Monday, February 05, 2007

Sun dog

When I was researching heiligenschein recently, I also read about Sun dogs a.k.a. parhelia or false suns. I'd heard the term but had never seen the phenomenon, although it's apparently not rare.

OK, so if sundogs are fairly common, I should start seeing them once I started looking for them, right?

Yep.



Sun dog!



Cool.

It looked much brighter in person. There are usually two, spaced evenly on either side, about 22ยบ away and at the same altitude as the sun. I couldn't see the twin on the other side, even when I moved to a vantage point without trees. The clouds on that side looked different. Thicker.

When I first saw it, I thought it was a rainbow, or rather cloudbow. It looked like the lower arc in this picture, with the addition of a bright white spot just to the left. We were almost home from the grocery store, but by the time I rushed in to grab the camera, the long "bow" portion of the parhelic arc had vanished, and never returned. The sun dog got brighter and dimmer as the clouds shifted.

I was a happy camper.

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Parhelia are formed by light passing through horizontal hexagonal plate ice crystals in the clouds. Certain types of clouds produce them more often, and they are most often seen when the sun is low. (See here.)

Another good site for atmospheric optics:
http://www.meteoros.de/indexe.htm

20 comments:

robin andrea said...

That's great looking atmospheric optics. I've been seeing rainbow affects in the clouds lately, too. There was a place in the sky recently, that when the clouds moved past it, each cloud became filled with rainbow colors. I tried to photograph it, but was unsuccessful. Your photographs are fantastic.

James Cooper said...

Hah, neat! Now I've got to keep an eye out for sun dogs. By the looks of it, it doesn't have to be very cloudy for them to make an appearance. I'll have to keep an eye out during my bike commutes :-)

Rachel said...

Interesting! I have learned something new today! Thanks!

Happy and Blue 2 said...

I used to see sun dogs quite often until I started staring at the sun and went blind..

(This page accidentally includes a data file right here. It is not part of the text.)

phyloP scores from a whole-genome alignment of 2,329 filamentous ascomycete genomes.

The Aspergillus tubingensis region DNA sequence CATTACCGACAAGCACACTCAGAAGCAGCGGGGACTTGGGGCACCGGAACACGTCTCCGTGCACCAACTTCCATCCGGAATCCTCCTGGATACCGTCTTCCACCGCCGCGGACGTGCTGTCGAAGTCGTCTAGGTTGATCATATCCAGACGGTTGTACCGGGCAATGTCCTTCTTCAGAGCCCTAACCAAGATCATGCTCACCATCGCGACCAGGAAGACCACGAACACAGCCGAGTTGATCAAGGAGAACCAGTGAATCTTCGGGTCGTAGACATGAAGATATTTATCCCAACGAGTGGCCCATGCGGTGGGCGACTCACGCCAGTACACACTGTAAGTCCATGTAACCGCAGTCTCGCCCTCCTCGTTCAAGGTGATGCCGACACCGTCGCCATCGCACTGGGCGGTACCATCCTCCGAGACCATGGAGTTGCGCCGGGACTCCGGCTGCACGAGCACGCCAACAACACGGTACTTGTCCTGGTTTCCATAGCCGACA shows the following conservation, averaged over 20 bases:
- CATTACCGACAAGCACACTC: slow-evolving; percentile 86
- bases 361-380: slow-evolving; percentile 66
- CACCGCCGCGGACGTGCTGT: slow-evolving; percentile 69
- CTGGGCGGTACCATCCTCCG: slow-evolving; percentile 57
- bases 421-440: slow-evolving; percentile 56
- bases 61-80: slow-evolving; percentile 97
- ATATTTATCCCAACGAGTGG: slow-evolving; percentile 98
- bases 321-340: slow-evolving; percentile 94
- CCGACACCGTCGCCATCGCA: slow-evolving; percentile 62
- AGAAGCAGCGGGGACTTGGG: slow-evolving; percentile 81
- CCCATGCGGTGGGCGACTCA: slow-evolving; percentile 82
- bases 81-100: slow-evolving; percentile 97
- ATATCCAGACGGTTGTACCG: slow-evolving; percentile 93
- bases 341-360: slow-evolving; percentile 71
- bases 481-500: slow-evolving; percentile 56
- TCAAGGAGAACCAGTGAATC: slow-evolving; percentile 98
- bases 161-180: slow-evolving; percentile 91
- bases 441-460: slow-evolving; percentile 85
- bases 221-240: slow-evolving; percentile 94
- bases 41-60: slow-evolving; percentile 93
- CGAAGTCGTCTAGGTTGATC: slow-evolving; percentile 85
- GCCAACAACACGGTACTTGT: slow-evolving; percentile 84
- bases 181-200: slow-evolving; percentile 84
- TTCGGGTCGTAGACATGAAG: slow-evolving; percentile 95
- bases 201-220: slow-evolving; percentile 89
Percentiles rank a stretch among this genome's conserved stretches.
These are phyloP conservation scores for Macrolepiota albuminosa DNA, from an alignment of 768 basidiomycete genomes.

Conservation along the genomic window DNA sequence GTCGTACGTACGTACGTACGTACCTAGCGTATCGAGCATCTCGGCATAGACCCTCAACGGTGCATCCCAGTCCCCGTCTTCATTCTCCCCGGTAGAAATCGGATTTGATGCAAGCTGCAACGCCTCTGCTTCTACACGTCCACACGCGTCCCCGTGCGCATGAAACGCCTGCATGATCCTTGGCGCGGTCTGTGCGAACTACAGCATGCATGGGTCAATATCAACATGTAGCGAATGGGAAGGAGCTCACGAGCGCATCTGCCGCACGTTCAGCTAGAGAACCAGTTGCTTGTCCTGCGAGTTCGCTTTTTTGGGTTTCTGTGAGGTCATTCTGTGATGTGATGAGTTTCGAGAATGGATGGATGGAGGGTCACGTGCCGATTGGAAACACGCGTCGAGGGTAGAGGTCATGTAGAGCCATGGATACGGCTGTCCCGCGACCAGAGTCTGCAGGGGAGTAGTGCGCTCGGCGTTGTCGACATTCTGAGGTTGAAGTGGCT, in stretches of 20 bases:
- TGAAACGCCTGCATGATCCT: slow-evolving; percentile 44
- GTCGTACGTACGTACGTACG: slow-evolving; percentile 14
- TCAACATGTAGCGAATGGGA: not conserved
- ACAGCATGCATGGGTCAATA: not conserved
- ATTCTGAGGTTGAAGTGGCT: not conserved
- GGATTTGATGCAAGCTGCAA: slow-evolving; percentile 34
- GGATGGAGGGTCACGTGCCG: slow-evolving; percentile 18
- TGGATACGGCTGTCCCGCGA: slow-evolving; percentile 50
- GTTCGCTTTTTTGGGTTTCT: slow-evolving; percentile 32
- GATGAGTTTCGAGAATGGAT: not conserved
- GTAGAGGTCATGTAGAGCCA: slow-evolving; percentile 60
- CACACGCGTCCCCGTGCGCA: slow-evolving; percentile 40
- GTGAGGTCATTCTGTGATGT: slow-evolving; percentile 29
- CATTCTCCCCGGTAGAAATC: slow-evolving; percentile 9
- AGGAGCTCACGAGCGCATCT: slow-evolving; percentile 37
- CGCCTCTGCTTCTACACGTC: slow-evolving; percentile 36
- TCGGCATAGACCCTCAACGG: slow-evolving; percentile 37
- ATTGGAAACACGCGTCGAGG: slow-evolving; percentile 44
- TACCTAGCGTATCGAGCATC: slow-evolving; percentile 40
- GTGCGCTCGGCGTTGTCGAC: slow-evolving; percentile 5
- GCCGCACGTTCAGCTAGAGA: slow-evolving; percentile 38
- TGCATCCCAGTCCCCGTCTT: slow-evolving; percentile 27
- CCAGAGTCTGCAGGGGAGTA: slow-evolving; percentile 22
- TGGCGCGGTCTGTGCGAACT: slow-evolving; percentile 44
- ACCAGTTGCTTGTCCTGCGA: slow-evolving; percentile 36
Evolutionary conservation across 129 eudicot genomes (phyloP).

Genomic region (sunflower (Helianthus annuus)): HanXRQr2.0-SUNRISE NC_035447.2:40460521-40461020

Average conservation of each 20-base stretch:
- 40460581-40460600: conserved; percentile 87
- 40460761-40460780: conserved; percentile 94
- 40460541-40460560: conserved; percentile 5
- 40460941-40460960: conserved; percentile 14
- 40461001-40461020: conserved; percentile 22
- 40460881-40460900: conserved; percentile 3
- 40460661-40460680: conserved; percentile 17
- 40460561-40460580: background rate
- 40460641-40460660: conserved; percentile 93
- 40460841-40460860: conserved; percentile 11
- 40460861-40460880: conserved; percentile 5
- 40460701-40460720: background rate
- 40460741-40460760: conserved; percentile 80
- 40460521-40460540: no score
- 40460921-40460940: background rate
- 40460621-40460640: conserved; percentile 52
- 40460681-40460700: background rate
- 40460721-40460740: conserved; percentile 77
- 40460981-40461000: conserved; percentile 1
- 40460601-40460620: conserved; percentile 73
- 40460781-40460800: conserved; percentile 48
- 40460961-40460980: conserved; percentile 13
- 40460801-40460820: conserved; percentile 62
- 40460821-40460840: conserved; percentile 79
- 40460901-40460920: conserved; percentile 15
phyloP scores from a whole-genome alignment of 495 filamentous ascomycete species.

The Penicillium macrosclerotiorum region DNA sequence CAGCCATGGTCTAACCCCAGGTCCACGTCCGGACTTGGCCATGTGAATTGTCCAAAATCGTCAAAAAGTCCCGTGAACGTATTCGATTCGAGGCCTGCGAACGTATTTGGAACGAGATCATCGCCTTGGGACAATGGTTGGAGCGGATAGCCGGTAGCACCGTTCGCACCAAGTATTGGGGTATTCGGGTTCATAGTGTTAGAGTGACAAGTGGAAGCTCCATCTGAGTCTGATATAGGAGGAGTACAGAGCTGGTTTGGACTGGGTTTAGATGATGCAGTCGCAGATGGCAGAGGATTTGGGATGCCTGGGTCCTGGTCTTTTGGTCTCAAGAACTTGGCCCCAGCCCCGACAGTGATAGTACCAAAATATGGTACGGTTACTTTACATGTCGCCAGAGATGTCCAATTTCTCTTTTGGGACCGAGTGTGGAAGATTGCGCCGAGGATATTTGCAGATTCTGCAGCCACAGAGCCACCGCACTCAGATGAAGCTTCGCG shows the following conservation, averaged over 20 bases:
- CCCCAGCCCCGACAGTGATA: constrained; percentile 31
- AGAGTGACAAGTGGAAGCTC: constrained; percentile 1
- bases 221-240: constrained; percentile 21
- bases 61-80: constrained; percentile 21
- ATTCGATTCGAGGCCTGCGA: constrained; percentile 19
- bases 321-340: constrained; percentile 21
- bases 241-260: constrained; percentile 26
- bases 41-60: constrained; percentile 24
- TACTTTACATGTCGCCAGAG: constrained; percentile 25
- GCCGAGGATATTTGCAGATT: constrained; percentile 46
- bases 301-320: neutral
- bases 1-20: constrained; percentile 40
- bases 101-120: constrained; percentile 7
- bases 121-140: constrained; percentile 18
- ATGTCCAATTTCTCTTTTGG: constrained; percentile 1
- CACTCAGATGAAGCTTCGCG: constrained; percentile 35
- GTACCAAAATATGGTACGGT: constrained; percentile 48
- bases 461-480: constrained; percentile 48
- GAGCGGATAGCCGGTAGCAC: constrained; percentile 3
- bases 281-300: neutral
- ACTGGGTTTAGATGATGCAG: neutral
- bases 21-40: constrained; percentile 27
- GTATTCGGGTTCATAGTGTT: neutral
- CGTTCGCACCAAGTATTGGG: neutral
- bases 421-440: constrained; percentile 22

edifice rex said...

Hey Karen! We saw that same sun dog yesterday! Allen and I were working up on the roof and I looked over and there it was....pretty cool! It faded quickly from our view though or maybe I didn't notice it until it was almost gone.

Linda K said...

My Dad used to say seeing one of these was a sign of rain.

Laurie said...

Very, very cool! I learned something new today. Great pictures.

Ontario Wanderer said...

We see sun dogs fairly often but more often in winter than summer. Regardless, your photo is much better than any I have been able to get so far. Well done !

pablo said...

When I was vacationing in the Carribean, I watched and watched for the Green Flash at sunset, but I never saw it. Some people just lead charmed lives.

Rurality said...

Thanks everybody. I had to play with the contrast on these pictures to get them to resemble what I saw with my eyes. (Otherwise they were too washed out.)

Now that I'm aware of sundogs I think I'll try to keep a better eye out for them, and the other halo stuff too.

Clare said...

We see them a lot in the north. When I was growing up we always said that sun dogs were harbingers of colder weather, but that doesn't seem to be the case here.

Ki said...

Great photos. I can't say that I have ever seen a sun dog or at least don't remember seeing one. Now that you've posted these pictures, you've piqued my interest and I'll have to scan the skies more carefully. Thanks.

Mark said...

Sundogs are, indeed, common. Look for them when the sun is near the horizon. The cloud cover has to be just right, not too thin and not too thick, and usually high. Since they are formed in ice clouds they are more common in cold weather, although clouds high enough in the atmosphere are ice at any time of the year. An interesting thing to watch for is other colorful displays near the sun. If the conditions are really good, you can see close to an entire circle around the sun. You might also see bright columns above and below the sun. All of these depends on the particular shape of the ice crystals. Thin plates give sundogs, columns give arcs as well as sundogs.

I once saw the green flash. I happened to be in a car driving along the beach in Hawaii at sunset and happened to look at the right time and there it was, so green and bright I could hardly believe it.

Floridacracker said...

Cool! I see those from time to time. Always special.

The suncat is a much less impressive phenomena of course.

KFarmer said...

Whoa Nelly- now that would be something to see. Wonderful shots. I hope with the addition of this post you are feeling better :)

Cathy said...

Welcome to the Sun Dog fan club! Good to see you posting again.

Rurality said...

Thanks y'all. I am feeling better, but not back to full steam just yet.

Mark, thanks for the technical info. I'm jealous of your green flash!

Now I'll have to look for suncats too. ;) FC always cracks me up!

Cathy said...

I almost missed the grackles! Neat picture.
Hang in there - those back things are usually self-correcting - tincture of time. Hope your feeling bouncy, soon.
BTW - Couldn't find the 'comment' section under your 'Puffed Sky' post.

Rurality said...

Thanks Cathy, I had accidentally turned off the comments on that one.

high hopes gardens said...

Love to share a vertical sundog from today "up north" http://highhopesgardens.com/blog/2007/02/14/

Mark at high hopes gardens